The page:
Date set for Defamation Trial

The defamation trial of Joe Karam vs Parker and Purkiss is to be held at the High Court in Auckland starting on 14 October 2013 and going for three weeks.   The trial is to be held before a judge only.  Joe Karam is represented by Michael Reed and both Parker and Purkiss will be representing themselves.

The legal action taken by Karam against the two Justice for Robin Bain (JFRB) group members consists of four actions:

  1. Against Parker as admin of the JFRB facebook site for being 'publisher' of other people's comments on the page.
  2. Against Parker as creator of this website for being publisher of other people's comments.
  3. Against Parker for his own comments on the Facebook page and on his website.
  4. Against Purkiss for his own comments on the Facebook page, on his website and on Trade Me messageboards.

Parker and Purkiss are defending using legal defences of Truth, Truth overall, Honest Opinion and Qualified Privilege.  There are some 100 comments involved in the legal action allegedly published by Parker and Purkiss.  They maintain that the defamation suit is improper and vexatious and will be presenting substantial evidence before the Court.


Isn't it strange that Karam is first to use the media outlet when it suits and also quick to use his money to stifle debate which is contrary to his position? It's the easiest tactic in the world to slander the dead who cannot answer back and I just wonder whether Karam has the intelligence to realize from this site the enormity of what he has done in allowing a killer to go loose,albeit one who has served thirteen years behind bars and is unlikely to reoffend.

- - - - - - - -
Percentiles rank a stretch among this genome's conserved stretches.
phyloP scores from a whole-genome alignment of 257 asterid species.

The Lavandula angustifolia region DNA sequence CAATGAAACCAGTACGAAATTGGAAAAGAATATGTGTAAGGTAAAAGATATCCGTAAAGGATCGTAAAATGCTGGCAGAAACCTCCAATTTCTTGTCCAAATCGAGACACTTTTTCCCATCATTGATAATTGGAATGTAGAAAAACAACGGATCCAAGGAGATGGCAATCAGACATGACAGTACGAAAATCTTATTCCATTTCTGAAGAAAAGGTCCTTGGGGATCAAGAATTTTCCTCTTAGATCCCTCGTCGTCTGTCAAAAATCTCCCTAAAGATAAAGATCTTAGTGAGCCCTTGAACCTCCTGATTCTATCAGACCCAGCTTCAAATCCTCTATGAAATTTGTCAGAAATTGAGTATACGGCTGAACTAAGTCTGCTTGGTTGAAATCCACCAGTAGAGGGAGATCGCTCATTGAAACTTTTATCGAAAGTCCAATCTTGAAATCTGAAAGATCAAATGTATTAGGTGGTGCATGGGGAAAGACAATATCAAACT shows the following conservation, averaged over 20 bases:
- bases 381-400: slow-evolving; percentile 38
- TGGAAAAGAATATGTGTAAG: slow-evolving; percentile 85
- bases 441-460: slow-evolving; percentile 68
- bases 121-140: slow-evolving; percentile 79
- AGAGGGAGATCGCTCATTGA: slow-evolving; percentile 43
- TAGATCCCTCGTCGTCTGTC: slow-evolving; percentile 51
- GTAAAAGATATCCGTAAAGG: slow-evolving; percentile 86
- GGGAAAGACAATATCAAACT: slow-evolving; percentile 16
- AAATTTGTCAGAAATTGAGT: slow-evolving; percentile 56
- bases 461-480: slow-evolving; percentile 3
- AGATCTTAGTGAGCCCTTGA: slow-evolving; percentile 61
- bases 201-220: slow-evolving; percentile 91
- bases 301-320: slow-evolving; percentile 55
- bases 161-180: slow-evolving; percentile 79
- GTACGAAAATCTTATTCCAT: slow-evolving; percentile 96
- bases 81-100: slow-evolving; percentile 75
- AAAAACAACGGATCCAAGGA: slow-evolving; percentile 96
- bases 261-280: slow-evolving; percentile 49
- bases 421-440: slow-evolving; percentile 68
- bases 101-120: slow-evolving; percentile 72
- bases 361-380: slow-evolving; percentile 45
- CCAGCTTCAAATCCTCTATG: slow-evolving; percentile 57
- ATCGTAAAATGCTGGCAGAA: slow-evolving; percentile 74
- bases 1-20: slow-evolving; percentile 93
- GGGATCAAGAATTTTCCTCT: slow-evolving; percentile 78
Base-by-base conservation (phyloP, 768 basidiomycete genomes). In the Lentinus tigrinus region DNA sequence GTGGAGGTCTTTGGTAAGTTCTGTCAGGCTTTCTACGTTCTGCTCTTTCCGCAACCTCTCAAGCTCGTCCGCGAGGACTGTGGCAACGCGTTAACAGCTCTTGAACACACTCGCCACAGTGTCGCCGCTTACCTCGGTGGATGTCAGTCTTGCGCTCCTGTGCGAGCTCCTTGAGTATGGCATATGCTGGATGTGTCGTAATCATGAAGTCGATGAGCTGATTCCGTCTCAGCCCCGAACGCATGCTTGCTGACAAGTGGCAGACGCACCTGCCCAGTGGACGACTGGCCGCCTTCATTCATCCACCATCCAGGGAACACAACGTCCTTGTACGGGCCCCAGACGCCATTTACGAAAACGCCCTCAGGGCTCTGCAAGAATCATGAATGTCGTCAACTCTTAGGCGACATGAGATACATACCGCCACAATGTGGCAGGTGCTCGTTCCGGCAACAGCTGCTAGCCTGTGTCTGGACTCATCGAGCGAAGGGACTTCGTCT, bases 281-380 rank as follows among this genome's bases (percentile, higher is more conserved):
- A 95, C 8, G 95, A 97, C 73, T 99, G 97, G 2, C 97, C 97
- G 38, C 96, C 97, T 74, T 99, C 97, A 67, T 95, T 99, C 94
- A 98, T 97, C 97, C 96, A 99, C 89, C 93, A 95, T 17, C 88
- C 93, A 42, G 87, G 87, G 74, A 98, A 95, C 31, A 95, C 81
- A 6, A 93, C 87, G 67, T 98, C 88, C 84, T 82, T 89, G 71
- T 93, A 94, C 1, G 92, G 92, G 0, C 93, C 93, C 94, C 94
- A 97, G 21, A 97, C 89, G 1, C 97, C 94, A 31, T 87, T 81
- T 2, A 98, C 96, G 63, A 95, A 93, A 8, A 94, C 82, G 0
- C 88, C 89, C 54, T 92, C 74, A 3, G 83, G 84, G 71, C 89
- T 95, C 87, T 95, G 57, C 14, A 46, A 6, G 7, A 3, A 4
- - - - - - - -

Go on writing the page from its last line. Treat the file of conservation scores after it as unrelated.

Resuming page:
Kent ,whats the rationale or reason for having the hearing before a Judge only.? A lawyer once told me ( rather cynically it seems ) that you had a greater chance of an acquittal with a  jury .

Can Michael Reed be required to take the stand.?

I don't doubt Kent's sincerity, intelligence and knowledge of the facts of this case. I am not qualified to comment on Vic Purkiss as I have no knowledge of him.

I do however question the wisdom of conducting a defense without the assistance of a skilled defense counsel. Michael Reed is a seasoned lawyer and he will be in his element in this courtroom. The judge will adhere to court protocol and will not tolerate deviation from it by an inexperienced defence - no matter how well intentioned and sincere.

I have appeared as an expert witness and it is not an easy task. I was not free to answer questions as I wished. I felt the questions were misleading and when I tried to answer them as I felt they should be answered, the judge shut me down with a curt "just answer the question".  I found this extremely frustrating and felt I was unable to give a true and accurate reply.  Having counsel to support me was a godsend.

I think Kent and Vic are taking a courageous stand but I really urge them to have the services of a legal representative when they appear in court.

What you are referring to there, Charles, is the ability to ask closed questions under cross examination.  This is not possible during examination-in-chief, which is when the other party first obtains evidence from a witness.  Yes, it can enable counsel to steer the testimony in a favourable direction.  The way to overcome this is to anticipate it in the examination in chief.